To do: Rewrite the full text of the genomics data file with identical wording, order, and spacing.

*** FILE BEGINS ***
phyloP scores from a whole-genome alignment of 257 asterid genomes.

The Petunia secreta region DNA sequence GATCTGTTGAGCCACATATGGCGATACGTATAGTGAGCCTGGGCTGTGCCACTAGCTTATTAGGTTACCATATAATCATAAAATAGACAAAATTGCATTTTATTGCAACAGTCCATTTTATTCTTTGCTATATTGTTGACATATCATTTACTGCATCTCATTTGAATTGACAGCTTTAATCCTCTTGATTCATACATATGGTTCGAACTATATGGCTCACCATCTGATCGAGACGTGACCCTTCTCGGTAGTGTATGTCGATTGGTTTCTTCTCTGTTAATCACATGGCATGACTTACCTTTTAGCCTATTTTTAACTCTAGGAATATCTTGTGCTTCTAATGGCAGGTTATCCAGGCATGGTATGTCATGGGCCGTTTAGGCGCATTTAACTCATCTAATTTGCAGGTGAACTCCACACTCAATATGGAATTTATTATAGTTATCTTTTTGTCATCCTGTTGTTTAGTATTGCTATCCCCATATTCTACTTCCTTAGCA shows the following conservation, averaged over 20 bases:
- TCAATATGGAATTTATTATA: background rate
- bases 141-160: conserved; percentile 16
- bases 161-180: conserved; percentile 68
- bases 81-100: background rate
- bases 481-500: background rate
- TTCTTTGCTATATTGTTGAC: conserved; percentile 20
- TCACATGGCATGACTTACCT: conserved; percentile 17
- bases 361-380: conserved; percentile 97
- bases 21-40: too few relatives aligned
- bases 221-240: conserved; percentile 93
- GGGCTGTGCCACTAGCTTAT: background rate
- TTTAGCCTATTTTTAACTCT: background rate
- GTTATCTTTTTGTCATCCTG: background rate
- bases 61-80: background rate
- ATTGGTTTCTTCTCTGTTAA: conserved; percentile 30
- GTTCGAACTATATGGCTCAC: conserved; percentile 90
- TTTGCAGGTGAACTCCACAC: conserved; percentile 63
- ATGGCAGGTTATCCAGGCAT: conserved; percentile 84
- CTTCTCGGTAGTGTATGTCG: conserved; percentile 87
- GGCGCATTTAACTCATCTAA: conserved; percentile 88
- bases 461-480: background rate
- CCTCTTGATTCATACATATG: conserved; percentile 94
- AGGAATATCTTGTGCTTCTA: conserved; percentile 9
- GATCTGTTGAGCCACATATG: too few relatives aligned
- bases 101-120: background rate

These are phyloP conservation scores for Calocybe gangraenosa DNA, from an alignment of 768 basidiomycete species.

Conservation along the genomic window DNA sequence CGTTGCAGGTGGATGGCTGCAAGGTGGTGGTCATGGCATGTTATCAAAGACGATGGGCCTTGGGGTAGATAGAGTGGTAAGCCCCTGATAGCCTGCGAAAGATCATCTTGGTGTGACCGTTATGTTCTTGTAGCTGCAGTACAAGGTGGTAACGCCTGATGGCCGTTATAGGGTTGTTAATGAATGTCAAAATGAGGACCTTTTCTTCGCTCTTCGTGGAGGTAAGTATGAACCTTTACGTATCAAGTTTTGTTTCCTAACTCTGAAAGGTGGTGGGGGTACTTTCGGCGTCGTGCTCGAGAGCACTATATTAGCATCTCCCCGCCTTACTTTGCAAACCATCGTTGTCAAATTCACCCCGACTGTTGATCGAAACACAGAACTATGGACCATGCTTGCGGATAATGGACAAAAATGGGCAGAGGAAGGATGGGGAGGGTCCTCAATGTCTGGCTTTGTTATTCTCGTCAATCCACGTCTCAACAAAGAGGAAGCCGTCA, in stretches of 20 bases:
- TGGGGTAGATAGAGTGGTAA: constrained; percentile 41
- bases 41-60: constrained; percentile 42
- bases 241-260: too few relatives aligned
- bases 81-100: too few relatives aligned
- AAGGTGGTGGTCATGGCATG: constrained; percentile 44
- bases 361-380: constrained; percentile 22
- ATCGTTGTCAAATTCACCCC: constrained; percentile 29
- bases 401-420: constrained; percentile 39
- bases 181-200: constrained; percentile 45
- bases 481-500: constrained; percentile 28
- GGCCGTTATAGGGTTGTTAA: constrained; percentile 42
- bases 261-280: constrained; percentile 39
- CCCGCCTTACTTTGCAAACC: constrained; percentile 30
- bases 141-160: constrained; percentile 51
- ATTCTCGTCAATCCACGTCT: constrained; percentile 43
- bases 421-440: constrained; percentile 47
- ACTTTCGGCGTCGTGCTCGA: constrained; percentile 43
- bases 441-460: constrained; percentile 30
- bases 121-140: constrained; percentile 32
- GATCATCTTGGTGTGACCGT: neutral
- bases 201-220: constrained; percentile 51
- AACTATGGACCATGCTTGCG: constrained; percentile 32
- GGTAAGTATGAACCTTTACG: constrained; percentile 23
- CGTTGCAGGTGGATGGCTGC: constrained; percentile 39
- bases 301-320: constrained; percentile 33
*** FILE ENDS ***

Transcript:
phyloP scores from a whole-genome alignment of 257 asterid genomes.

The Petunia secreta region DNA sequence GATCTGTTGAGCCACATATGGCGATACGTATAGTGAGCCTGGGCTGTGCCACTAGCTTATTAGGTTACCATATAATCATAAAATAGACAAAATTGCATTTTATTGCAACAGTCCATTTTATTCTTTGCTATATTGTTGACATATCATTTACTGCATCTCATTTGAATTGACAGCTTTAATCCTCTTGATTCATACATATGGTTCGAACTATATGGCTCACCATCTGATCGAGACGTGACCCTTCTCGGTAGTGTATGTCGATTGGTTTCTTCTCTGTTAATCACATGGCATGACTTACCTTTTAGCCTATTTTTAACTCTAGGAATATCTTGTGCTTCTAATGGCAGGTTATCCAGGCATGGTATGTCATGGGCCGTTTAGGCGCATTTAACTCATCTAATTTGCAGGTGAACTCCACACTCAATATGGAATTTATTATAGTTATCTTTTTGTCATCCTGTTGTTTAGTATTGCTATCCCCATATTCTACTTCCTTAGCA shows the following conservation, averaged over 20 bases:
- TCAATATGGAATTTATTATA: background rate
- bases 141-160: conserved; percentile 16
- bases 161-180: conserved; percentile 68
- bases 81-100: background rate
- bases 481-500: background rate
- TTCTTTGCTATATTGTTGAC: conserved; percentile 20
- TCACATGGCATGACTTACCT: conserved; percentile 17
- bases 361-380: conserved; percentile 97
- bases 21-40: too few relatives aligned
- bases 221-240: conserved; percentile 93
- GGGCTGTGCCACTAGCTTAT: background rate
- TTTAGCCTATTTTTAACTCT: background rate
- GTTATCTTTTTGTCATCCTG: background rate
- bases 61-80: background rate
- ATTGGTTTCTTCTCTGTTAA: conserved; percentile 30
- GTTCGAACTATATGGCTCAC: conserved; percentile 90
- TTTGCAGGTGAACTCCACAC: conserved; percentile 63
- ATGGCAGGTTATCCAGGCAT: conserved; percentile 84
- CTTCTCGGTAGTGTATGTCG: conserved; percentile 87
- GGCGCATTTAACTCATCTAA: conserved; percentile 88
- bases 461-480: background rate
- CCTCTTGATTCATACATATG: conserved; percentile 94
- AGGAATATCTTGTGCTTCTA: conserved; percentile 9
- GATCTGTTGAGCCACATATG: too few relatives aligned
- bases 101-120: background rate

These are phyloP conservation scores for Calocybe gangraenosa DNA, from an alignment of 768 basidiomycete species.

Conservation along the genomic window DNA sequence CGTTGCAGGTGGATGGCTGCAAGGTGGTGGTCATGGCATGTTATCAAAGACGATGGGCCTTGGGGTAGATAGAGTGGTAAGCCCCTGATAGCCTGCGAAAGATCATCTTGGTGTGACCGTTATGTTCTTGTAGCTGCAGTACAAGGTGGTAACGCCTGATGGCCGTTATAGGGTTGTTAATGAATGTCAAAATGAGGACCTTTTCTTCGCTCTTCGTGGAGGTAAGTATGAACCTTTACGTATCAAGTTTTGTTTCCTAACTCTGAAAGGTGGTGGGGGTACTTTCGGCGTCGTGCTCGAGAGCACTATATTAGCATCTCCCCGCCTTACTTTGCAAACCATCGTTGTCAAATTCACCCCGACTGTTGATCGAAACACAGAACTATGGACCATGCTTGCGGATAATGGACAAAAATGGGCAGAGGAAGGATGGGGAGGGTCCTCAATGTCTGGCTTTGTTATTCTCGTCAATCCACGTCTCAACAAAGAGGAAGCCGTCA, in stretches of 20 bases:
- TGGGGTAGATAGAGTGGTAA: constrained; percentile 41
- bases 41-60: constrained; percentile 42
- bases 241-260: too few relatives aligned
- bases 81-100: too few relatives aligned
- AAGGTGGTGGTCATGGCATG: constrained; percentile 44
- bases 361-380: constrained; percentile 22
- ATCGTTGTCAAATTCACCCC: constrained; percentile 29
- bases 401-420: constrained; percentile 39
- bases 181-200: constrained; percentile 45
- bases 481-500: constrained; percentile 28
- GGCCGTTATAGGGTTGTTAA: constrained; percentile 42
- bases 261-280: constrained; percentile 39
- CCCGCCTTACTTTGCAAACC: constrained; percentile 30
- bases 141-160: constrained; percentile 51
- ATTCTCGTCAATCCACGTCT: constrained; percentile 43
- bases 421-440: constrained; percentile 47
- ACTTTCGGCGTCGTGCTCGA: constrained; percentile 43
- bases 441-460: constrained; percentile 30
- bases 121-140: constrained; percentile 32
- GATCATCTTGGTGTGACCGT: neutral
- bases 201-220: constrained; percentile 51
- AACTATGGACCATGCTTGCG: constrained; percentile 32
- GGTAAGTATGAACCTTTACG: constrained; percentile 23
- CGTTGCAGGTGGATGGCTGC: constrained; percentile 39
- bases 301-320: constrained; percentile 33